When the Gulab Baha Self-Help Group was formed in Barmasiya village, the members didn’t know they were entitled to government social services for people living in extreme poverty.

Trickle Up partnered with local organization NEEDS in Jharkhand to help women in extreme poverty. One of NEEDS’ greatest strengths is educating and empowering marginalized communities to access government services related to livelihoods, health, and education. The coach for Gulab Baha, a member of NEEDS’ field staff, taught the women about the importance of savings, government and bank linkages, and advocacy.


Today, the women wear matching turquoise lungi (skirts) to honor the traditional style of Jharkhand. They chose Gulab, rose in English, as their group name because they say it is the best flower. On average, each member has $38 (2,470 INR) in savings. Additionally, the women have learned about their rights and about opportunities to improve their families’ livelihoods, health, and education.



As part of the Trickle Up program, the women of the Gulab Baha SHG had one-on-one coaching to develop livelihood plans. Poulina Kisku used her seed capital to purchase two pigs and three goats. She sold these at a profit to buy fish eggs, starting a collective fish farming business with three other SHG members in the village pond. After one year, the women made a total profit of $233 (15,000 INR). Poulina used her share of the profit to buy tiles for the roof of the house she’d built with support from a government housing program. She also saved $117 (7,500 INR) to invest in her agricultural activities during the productive monsoon season.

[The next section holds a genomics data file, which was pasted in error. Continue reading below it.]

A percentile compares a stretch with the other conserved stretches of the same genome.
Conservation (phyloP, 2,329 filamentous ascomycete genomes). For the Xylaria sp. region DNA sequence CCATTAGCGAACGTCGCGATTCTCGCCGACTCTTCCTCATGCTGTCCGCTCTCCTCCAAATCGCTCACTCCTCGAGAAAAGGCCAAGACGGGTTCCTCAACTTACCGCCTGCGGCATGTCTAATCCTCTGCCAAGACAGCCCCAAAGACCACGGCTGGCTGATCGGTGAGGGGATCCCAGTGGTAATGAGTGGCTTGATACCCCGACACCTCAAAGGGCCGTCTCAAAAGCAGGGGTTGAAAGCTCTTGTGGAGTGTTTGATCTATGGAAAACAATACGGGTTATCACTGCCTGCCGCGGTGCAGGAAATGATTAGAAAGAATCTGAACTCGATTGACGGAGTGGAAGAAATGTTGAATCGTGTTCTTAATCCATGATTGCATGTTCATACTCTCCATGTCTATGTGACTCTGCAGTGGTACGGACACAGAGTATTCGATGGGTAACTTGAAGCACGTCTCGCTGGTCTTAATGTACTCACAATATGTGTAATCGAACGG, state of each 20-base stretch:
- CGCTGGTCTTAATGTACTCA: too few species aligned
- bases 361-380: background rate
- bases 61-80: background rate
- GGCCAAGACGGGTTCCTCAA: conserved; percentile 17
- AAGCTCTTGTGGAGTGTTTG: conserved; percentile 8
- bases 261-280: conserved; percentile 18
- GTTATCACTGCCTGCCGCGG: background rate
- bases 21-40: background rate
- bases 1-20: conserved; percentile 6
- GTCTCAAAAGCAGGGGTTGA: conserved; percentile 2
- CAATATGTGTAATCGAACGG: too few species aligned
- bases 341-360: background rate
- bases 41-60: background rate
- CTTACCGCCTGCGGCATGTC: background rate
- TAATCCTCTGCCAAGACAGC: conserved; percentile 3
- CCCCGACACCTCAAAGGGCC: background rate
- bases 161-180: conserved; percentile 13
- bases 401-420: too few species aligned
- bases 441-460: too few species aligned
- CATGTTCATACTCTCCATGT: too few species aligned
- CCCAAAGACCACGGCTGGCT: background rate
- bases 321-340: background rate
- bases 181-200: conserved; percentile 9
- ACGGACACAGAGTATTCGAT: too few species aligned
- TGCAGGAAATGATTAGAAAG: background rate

With her seed capital, Suhasini Hansda started a shop where she sells items like detergent, lottery games, and snacks. It is the only shop in the village and demand is high. Since she opened two and a half years ago, she has doubled the number of products in stock to meet demand. Her best-selling items are soap and cooking oil. She visits local markets in other villages to purchase her inventory, and manages the shop and its profits by herself. Suhasini also has agricultural land where she grows rice, but her plot only produces enough rice for her family’s own consumption.


Suhasini used some of her profits from the shop to buy a bicycle and spent $54 (3,500 INR) for her husband to take a driving course. He is now a professional driver and is earning a higher income for the family. Previously, Suhasini and her husband migrated to find work four times per year for a month at a time. Now with Suhasini’s shop and her husband’s driving, they earn enough income to support their family without having to migrate for work.

In addition to their businesses, the women of Gulab Baha SHG work together to access government services that improve livelihoods and food security in their community.

Through Trickle Up’s program, the SHG members learned about the Indian government’s MGNREGA guaranteed work program, and secured job cards for all their members. The women also learned about a government-run Public Distribution System for people living below the poverty line. Eligible families receive rations of rice, sugar, kerosene, and other essential goods from a designated distributor. Corruption is rampant in this program, and the women discovered that the distributor in their area was cheating them out of their supplies. However, his warehouse is 12km from their community, so they can’t demand their rations in person. Instead, they are currently in the process of applying to make their SHG an official distributor for the program, bypassing the corrupt distributor altogether.